President Barack Obama Wednesday said many proud gun owners backed sensible measures to stop an epidemic of firearms deaths, as he fought to keep his reform drive alive.

Obama flew west to Colorado, a state where gun rights and frontier spirit is strong, but which has also seen lawmakers push through new firearms laws following a movie theater shooting last year and the Newtown school massacre.

In excerpts of a speech he was to give at a police academy, the president argued that there was no contradiction between his plans to protect US citizens and a constitutionally guaranteed right to bear arms.

"I've gotten stacks of letters from proud gun owners ... who tell me how deeply they cherish their rights, and don't want them infringed upon -- but they still want us to do something to stop the epidemic of gun violence."

The president also lamented delays in Congress over passing new gun crime measures following the horror at Sandy Hook elementary school in December.

"It's now been just over 100 days since the murder of 20 innocent children and six brave educators in Newtown, Connecticut shocked this country into doing something to protect our kids," Obama said in the excerpts.

"But consider this: over those 100 days or so, more than 100 times as many Americans have fallen victim to gun violence.

"Every day we wait to do something about it, even more are stolen from our lives by a bullet from a gun."

Obama scheduled his trip, and another visit to Connecticut next Monday amid fears that ambitious plans to reform firearm laws are in deep peril.

Earlier, White House hopes of enacting a new assault weapons ban and curbs on high capacity magazine clips are now fading, so the centerpiece of Obama's efforts is likely to be a bid to expand background checks for gun owners.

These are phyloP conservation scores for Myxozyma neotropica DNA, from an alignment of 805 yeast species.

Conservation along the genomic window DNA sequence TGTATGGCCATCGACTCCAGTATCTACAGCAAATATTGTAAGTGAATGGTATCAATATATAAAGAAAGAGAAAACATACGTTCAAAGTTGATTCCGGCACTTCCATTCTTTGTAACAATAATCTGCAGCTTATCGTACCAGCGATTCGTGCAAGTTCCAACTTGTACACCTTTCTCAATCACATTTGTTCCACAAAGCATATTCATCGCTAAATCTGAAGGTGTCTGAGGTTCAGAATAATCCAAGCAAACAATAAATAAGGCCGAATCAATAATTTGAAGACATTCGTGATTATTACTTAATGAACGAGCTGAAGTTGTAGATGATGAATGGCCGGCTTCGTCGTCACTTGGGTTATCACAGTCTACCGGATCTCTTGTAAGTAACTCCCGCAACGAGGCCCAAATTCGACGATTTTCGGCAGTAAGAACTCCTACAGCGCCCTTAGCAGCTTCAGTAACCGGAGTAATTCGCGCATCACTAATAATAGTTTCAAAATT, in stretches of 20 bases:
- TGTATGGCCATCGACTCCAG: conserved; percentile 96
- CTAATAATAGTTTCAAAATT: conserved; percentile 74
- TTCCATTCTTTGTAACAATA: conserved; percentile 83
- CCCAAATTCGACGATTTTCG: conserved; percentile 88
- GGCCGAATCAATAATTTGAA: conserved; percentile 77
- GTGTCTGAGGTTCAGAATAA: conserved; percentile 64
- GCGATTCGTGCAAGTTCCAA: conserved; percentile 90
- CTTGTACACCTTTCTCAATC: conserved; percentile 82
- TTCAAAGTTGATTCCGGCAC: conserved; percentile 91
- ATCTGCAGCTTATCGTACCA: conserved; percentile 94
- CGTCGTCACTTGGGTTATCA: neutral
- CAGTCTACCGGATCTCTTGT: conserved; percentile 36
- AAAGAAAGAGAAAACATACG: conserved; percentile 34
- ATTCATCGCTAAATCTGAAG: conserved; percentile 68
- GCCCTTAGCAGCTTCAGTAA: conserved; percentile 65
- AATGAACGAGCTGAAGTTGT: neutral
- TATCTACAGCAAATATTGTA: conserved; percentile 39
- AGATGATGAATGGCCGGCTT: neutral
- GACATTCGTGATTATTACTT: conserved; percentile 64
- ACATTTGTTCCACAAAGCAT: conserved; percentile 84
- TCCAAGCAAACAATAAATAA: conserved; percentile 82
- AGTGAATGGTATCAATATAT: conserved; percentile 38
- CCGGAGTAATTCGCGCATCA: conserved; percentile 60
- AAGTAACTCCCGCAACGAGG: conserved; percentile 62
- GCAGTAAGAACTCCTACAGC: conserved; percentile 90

But even that fallback plan appears under threat in Congress, where Republicans as well as Obama's Democrats face tough re-election races next year in heartland states where gun culture runs strong.

Obama's visit to Denver Police Academy took him just a few miles from the scene of a mass shooting in a movie theater in Aurora, Colorado last year in which 12 people were slain.

One of the president's top aides admitted Wednesday that some in Washington were getting "cold feet" on gun reform, despite national polls showing 90 percent of Americans favor stronger background checks.

"Washington tends to be a lagging indicator of public opinion," Obama senior advisor Dan Pfeiffer said, adding that he remained confident that stronger gun legislation would emerge from the aftermath of Newtown.

"What the president wants to sign is the strongest gun bill he can sign," Pfeiffer told a breakfast meeting hosted by the Politico news organization.

"We have to make sure that whatever we do is better than current law. We are going to look at any compromise that comes forward."

Some Republicans, who feel any new laws would infringe on the constitutional right to bear arms, warn they will filibuster legislation expected to be brought up in the Senate after Congress returns from a recess next week.

But it is not just Obama's Republican foes who are standing in the way of change -- some on his own side are also in a tough spot.

Several Democratic senators, like Mark Pryor of Arkansas, Mary Landrieu of Louisiana and Kay Hagan of North Carolina, face difficult political choices that could trap them between their president and conservative constituencies.

Lawmakers in Colorado, which Obama won on the way to re-election in November, have passed new gun laws requiring expanded background checks and limits on the size of magazines for assault weapons.

Opponents of expanding federal background checks argue that they would involve a government registry of firearms which may be unconstitutional.

They also fear that such a scheme would make it tough for family members to hand guns down through generations, or would prove prohibitive in rural areas where people may live many miles from gun stores used to process checks.

The top gun lobby group, the National Rifle Association (NRA) argues that guns are not the problem.

An NRA task force released a report Tuesday calling for more armed guards in US schools, following the Newtown killings.